Were candidates elected because of the color of their skin? How about other factors such as the reported $686,000 spent by the charter school affiliates to promote their candidates? How about the fact that one candidate wrote that he/she would only hire Christian teachers? How about another candidate that campaigned that no matter what the law required him/her to do, he/she would never issue a charter for a school? How about that some of the candidates were virtual unknowns? And how about the possibility that one or more well known candidates had demonstrated that what they brought to the table was unacceptable? Could any of these factors have had an impact on the election’s outcome?
Going back to the early 1990’s this community has elected:
- Charles Ramsey~a Black man living in a white community (elected 21 years)
- Audrey Miles~a Black woman living in a Latinx community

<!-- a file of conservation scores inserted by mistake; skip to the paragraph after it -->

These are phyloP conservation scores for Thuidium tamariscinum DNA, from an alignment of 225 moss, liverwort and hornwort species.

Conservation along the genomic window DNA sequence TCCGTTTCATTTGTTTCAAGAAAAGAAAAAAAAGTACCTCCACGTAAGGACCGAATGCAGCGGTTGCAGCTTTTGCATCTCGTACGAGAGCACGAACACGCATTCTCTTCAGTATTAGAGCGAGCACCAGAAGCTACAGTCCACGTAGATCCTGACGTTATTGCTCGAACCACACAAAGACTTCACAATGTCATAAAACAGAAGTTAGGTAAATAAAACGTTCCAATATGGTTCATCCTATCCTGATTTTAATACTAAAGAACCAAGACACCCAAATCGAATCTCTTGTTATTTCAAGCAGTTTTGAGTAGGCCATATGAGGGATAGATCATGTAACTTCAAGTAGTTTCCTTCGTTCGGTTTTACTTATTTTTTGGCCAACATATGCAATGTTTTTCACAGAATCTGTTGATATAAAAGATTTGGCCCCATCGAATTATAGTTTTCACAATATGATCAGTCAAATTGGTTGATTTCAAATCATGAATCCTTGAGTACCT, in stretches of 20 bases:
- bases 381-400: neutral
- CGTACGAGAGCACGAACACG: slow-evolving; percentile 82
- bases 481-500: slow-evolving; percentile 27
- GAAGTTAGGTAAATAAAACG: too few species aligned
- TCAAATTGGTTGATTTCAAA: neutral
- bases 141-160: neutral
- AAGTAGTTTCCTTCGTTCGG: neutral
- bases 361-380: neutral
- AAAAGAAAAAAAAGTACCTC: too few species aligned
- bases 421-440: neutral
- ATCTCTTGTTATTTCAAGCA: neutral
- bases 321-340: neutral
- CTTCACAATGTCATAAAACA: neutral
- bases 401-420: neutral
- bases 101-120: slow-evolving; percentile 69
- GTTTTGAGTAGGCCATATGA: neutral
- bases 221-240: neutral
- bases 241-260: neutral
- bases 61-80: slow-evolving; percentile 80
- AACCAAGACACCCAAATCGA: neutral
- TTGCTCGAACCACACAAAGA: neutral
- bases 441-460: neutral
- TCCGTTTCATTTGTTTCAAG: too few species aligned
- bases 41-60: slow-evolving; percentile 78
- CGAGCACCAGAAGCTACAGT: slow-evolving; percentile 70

- George Harris~a Black man living in a Latinx community
- Karen Leong Fenton~an Asian woman living in a minority community
- Val Cuevas~a Latina living in a white community
- Mister Phillips~a Black man living in a Latinx community
- Elaine Merriweather~a Black woman living in a Latinx community
- Karen Ortega~a Latina woman living in a Black community
- Tony Thurmond~a Black man living in a white community
- Antonio Medrano~a Latino man living in a minority community
If the color of a candidate’s skin was the determining factor in getting elected, how did these ten Board members get elected—especially considering that not a one of them lived in a community dominated by their own race?